Margaret Atwood Essays

12th Grade

The Handmaid's Tale

“There was things which he stretched, but mainly he told the truth” (Twain, 3). When a novel is told in first person perspective, as evident in The Adventures of Huckleberry Finn and The Handmaid’s Tale, the knowledge of the reader is restricted...

12th Grade

The Handmaid's Tale

Margaret Atwood uses language to help the reader understand the oppression and power relationships within Gilead. The new vocabulary used within Gilead, is both used to instill religious indoctrination into citizens and also establish hierarchy...

12th Grade

The Handmaid's Tale

In a society of declining birth rates and morals, the people of Gilead turn to religion as a solution to their turmoil. They seek rescue in the biblical story of Rachel and Leah, and are inspired to create a society of patriarchal hierarchies to...

The Handmaid's Tale

When the general public studies and analyzes fiction, the plot, exposition of characters, climax, and resolution seemingly serve as the "critical" elements highlighted in its evaluation. Provocative literature, however, employs several less...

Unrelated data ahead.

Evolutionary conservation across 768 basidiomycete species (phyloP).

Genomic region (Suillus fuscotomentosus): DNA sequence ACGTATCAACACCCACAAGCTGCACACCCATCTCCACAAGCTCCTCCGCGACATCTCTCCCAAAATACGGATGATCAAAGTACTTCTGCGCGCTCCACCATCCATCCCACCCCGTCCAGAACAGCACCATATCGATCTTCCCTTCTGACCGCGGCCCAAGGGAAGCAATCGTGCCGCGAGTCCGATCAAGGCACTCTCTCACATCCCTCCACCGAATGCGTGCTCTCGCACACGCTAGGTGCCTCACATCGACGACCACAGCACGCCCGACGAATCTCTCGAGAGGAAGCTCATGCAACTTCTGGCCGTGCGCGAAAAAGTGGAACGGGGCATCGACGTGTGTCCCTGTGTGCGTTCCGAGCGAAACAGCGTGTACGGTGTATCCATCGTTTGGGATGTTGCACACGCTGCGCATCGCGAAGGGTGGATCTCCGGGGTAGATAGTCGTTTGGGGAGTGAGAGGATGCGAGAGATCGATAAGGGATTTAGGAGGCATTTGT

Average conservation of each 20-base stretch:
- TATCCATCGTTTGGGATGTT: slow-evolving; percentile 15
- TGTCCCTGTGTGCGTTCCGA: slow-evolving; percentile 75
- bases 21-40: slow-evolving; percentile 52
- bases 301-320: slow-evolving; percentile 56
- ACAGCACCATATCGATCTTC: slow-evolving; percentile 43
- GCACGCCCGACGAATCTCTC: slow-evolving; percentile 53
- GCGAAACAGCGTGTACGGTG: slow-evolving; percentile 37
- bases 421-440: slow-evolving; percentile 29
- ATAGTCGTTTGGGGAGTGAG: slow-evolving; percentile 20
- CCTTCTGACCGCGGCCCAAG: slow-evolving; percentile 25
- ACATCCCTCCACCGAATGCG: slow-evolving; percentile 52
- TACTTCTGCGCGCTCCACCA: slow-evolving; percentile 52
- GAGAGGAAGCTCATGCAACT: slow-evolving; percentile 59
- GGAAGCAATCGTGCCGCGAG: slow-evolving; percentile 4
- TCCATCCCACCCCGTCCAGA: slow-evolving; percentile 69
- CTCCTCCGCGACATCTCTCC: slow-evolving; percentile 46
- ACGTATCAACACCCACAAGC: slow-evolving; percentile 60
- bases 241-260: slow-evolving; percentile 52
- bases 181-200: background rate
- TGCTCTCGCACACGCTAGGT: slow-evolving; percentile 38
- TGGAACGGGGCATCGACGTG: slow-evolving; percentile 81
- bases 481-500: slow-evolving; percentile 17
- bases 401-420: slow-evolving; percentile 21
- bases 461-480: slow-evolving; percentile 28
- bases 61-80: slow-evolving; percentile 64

The Handmaid's Tale

Camus wrote that “the world is ugly and cruel, but it is only by adding to that ugliness and cruelty that we sin most gravely”.

Dystopian novels can be both a mirror and a magnifying glass, reflecting our world and exaggerating aspects of it to...

12th Grade

The Handmaid's Tale

Atwood and Orwell’s differing assessments of masculinity are largely due to their differing narrative voices. Through the eyes of Offred, Atwood constructs a pointed feminist critique of masculinity as a nymphomaniacal and tyrannical animal that...

11th Grade

The Handmaid's Tale

Kindness, when given out, is habitually expected to be returned. More often than not it is seen that kindness, in fact, is given so that something else of value may be returned. Kindness is often exchanged for similar invaluable things like...